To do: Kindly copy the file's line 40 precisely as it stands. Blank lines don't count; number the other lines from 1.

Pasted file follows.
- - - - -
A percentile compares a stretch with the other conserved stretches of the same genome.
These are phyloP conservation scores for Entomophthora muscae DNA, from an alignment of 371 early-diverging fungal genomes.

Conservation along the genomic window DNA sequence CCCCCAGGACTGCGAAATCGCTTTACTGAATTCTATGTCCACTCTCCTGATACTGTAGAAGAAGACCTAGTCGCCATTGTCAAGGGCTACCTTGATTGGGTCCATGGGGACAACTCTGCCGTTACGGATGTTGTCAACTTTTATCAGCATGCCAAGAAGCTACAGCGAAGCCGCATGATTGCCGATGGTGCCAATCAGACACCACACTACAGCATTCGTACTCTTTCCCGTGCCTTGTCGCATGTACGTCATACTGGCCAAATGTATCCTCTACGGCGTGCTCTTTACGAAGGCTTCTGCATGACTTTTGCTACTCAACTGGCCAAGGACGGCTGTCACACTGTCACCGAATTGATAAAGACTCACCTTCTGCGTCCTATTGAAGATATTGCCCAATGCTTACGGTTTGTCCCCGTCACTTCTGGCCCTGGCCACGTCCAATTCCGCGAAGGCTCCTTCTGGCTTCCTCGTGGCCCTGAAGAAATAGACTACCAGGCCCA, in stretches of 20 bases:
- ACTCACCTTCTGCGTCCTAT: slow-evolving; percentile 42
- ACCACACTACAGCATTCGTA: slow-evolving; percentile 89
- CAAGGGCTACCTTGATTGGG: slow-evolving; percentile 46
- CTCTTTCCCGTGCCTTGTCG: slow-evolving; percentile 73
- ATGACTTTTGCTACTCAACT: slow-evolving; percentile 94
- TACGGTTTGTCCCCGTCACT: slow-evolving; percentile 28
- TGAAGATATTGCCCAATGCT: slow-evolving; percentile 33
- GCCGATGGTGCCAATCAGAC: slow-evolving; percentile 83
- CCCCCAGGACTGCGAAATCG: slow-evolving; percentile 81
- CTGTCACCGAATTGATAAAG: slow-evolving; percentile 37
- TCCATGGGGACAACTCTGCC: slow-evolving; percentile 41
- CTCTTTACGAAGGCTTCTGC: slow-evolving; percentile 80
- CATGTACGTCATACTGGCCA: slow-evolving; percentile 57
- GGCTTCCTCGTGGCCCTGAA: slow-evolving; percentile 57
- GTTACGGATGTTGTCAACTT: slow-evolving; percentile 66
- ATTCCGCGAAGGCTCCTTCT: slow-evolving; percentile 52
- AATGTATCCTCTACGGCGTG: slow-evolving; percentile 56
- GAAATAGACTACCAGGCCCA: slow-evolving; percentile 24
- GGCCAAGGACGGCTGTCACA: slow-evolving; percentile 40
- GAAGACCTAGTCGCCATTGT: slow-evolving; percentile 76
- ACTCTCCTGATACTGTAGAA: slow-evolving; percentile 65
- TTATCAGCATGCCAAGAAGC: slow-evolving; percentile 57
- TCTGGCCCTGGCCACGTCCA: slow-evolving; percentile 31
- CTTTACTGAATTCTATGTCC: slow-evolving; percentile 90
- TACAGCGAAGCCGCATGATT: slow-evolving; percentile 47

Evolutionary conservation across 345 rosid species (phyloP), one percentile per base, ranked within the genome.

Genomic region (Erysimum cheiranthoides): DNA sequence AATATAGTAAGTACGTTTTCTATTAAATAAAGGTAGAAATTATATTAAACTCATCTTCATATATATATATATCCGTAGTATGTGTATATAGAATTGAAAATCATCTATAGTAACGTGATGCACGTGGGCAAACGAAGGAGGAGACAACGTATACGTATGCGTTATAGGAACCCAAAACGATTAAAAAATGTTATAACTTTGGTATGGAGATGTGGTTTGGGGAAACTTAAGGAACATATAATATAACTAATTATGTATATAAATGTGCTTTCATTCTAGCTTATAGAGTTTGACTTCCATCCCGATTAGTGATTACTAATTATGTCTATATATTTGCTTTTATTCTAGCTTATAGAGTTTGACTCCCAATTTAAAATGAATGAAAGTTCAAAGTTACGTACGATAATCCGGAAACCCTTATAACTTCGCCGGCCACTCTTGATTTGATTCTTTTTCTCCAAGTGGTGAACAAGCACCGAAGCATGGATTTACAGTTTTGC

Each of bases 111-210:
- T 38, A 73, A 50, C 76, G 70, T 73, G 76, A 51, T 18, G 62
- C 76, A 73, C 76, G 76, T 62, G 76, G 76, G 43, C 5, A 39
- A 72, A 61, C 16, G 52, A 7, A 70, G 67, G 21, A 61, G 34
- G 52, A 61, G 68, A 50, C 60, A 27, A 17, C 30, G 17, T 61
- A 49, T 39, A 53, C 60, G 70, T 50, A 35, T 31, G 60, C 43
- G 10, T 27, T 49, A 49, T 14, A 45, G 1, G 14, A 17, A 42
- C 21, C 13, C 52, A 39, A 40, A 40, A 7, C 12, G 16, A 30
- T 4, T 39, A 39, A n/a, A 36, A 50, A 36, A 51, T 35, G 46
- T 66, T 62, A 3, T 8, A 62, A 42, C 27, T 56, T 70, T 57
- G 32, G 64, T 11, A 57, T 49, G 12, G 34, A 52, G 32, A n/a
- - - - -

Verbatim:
- T 66, T 62, A 3, T 8, A 62, A 42, C 27, T 56, T 70, T 57